03 May 2009

Muscle disease care 'falls short'

Wales is the only country in the UK where people with neuromuscular conditions cannot access the help of specialised advisors.
In England, Scotland and Northern Ireland - but not Wales - patients receive help in accessing medical and social services through family care advisors.
The Muscular Dystrophy Campaign claim this is not the only aspect of care in Wales which falls short.

Dr Mark Rogers, a consultant clinical geneticist at University Hospital of Wales (UHW), Cardiff, told BBC Wales' The Politics Show there is not even a recognised source of funding for neuromuscular services in Wales.

Nick Jones, of Wrexham, has Duchenne Muscular Dystrophy, one of a number of life-limiting diseases which weaken and/or waste muscles. He has been waiting more than a year for a wheelchair which fits his legs. With a family care advisor to help attain health and social services, things might be different.

Mr Jones said: "There are people out there who need help and it's helpful to have somebody on the end of the phone who you can get hold of as quickly as you can and they're always there to help you out when you need something sorting, you know?

It's there in other parts of the country, it's just in Wales it still seems to be in the dark ages, if you get what I mean

Nick Jones
"Because otherwise you're just isolated and there's not much you can do really and that makes living with the condition a bit more stressful."
Forty miles across the English border in Warrington, the situation is very different for another young man with the same condition.
Andrew Duffy and his mother, Anne, greatly appreciate the work their family care advisor has done for them.

For example, she acted as an advocate in persuading their local authority to help provide alterations to their home to accommodate Andrew's condition.
Mrs Duffy said: "When you've got what you assume is a healthy four-year old and you're told he won't be walking by the time he's between the ages of eight and 11, and then you realise that you're going to have to change your home and your whole lifestyle, it's reassuring that there's going to be somebody there along the way who can tell you what you need and also do things like liaise with social services."

It is argued that the non-availability of family care advisors is only one aspect of how care for people with neuromuscular conditions falls short in Wales.

Andrew Duffy appreciates the work his family care advisor has done

According to the Muscular Dystrophy Campaign, Wales provides only a fifth of clinical activity by specialist doctors, nurses and physiotherapists compared to England and Scotland.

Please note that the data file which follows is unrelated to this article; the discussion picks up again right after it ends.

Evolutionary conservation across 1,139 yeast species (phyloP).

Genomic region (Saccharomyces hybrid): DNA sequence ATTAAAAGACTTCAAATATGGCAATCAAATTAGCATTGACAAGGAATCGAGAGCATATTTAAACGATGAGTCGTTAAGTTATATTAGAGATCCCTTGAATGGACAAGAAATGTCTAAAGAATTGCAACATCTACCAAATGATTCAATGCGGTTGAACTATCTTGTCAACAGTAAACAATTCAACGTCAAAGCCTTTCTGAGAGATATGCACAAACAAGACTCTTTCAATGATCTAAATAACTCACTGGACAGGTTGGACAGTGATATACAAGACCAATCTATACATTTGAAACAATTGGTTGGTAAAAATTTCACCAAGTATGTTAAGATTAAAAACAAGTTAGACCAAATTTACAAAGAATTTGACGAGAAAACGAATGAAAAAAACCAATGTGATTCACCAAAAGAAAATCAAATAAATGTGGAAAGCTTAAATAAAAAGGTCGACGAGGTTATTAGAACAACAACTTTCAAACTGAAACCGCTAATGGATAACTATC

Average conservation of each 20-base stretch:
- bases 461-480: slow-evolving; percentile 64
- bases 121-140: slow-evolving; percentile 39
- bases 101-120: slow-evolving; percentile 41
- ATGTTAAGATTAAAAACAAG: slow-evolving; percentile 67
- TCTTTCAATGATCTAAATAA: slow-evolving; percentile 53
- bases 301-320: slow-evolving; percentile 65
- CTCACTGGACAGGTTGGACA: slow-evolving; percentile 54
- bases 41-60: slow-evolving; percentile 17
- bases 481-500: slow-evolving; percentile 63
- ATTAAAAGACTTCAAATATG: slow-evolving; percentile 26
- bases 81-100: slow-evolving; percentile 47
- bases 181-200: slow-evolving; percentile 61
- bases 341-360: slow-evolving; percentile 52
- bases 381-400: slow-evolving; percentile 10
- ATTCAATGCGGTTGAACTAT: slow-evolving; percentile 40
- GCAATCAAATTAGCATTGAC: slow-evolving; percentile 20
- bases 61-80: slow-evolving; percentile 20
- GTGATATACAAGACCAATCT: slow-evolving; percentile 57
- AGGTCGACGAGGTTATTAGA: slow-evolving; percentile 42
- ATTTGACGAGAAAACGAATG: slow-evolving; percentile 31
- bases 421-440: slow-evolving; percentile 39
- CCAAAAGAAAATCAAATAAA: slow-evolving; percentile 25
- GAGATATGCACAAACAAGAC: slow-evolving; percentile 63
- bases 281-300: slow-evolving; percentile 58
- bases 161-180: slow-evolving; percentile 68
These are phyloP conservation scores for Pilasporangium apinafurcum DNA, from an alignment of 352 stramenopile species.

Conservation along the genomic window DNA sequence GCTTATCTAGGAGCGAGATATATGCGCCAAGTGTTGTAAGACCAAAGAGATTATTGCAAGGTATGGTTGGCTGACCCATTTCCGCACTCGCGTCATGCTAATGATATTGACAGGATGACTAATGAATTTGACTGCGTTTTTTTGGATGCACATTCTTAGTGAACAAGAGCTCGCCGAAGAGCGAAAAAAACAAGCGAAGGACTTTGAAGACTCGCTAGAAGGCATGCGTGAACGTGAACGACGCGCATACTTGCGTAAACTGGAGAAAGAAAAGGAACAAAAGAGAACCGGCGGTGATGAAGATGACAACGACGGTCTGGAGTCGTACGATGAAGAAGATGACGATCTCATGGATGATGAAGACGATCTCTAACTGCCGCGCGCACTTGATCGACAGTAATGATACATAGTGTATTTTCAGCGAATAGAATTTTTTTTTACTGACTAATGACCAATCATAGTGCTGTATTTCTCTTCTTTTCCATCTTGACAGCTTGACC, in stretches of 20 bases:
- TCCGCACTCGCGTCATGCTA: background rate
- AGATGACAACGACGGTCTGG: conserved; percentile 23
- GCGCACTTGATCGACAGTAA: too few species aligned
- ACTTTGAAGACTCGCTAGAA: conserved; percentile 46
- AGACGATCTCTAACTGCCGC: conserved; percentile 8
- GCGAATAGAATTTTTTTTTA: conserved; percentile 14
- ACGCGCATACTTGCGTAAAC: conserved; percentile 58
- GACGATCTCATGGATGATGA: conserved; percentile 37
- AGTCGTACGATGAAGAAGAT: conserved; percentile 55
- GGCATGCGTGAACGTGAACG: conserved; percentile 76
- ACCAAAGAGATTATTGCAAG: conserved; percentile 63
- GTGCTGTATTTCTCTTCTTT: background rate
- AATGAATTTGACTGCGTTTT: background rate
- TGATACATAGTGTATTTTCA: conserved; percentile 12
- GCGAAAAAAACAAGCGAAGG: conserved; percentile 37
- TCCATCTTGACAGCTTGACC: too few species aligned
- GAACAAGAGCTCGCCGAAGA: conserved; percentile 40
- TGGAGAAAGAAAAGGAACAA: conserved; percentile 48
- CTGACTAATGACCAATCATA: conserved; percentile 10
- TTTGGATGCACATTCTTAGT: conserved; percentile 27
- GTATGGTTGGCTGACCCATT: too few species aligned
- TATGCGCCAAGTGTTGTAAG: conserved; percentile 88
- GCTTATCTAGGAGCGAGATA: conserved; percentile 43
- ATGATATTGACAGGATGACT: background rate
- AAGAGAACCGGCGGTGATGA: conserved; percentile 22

Mr Jones said: "It's there in other parts of the country, it's just in Wales it still seems to be in the dark ages if you get what I mean.

"The level of care you get in Wales is just not up to scratch at all really. It's just not worth it."
The Muscular Dystrophy Campaign's director of policy, Robert Meadowcroft, said services for people with neuromuscular conditions in Wales had declined over the past 10 years.
He said: "In specialist posts, people have retired or moved on - they've not been replaced.
"The rather larger worry is they're going to decline further, we believe, in the next two years unless action is taken."

Perhaps the major difficulty facing specialists like UHW Consultant Clinical Geneticist Dr Mark Rogers is that Wales has no properly defined funding mechanism to provide for the 3,000 or so people here with neuromuscular conditions.

Local Health Boards can turn away funding bids arguing they're too "specialised".
But since such conditions, though rare, haven't actually been classed as "specialised" the all-Wales specialised commissioning body Health Commission Wales is not bound to fund them.
Dr Rogers said: "There's no specific funding earmarked that I'm aware of in Wales at all for neuromuscular services as a whole.
"It's felt that they sort of come within possibly neurology, possibly other (areas).
"There isn't somebody who I can go to and say "please will you consider this bid for some money?".
"It's not even a case of them rejecting the bid. It's a case of I can't even go anywhere."

Health Minister Edwina Hart declined to be interviewed.
A Welsh Assembly Government spokesman said: "We are committed to ensuring people have prompt access to safe and sustainable high quality and well co-ordinated neuromuscular disease specialist services, including those for muscular dystrophy, as locally as possible.
"The implementation of the outcome of the independent review of Adult Neuroscience Services will improve the provision of services over time".

No comments:

Post a Comment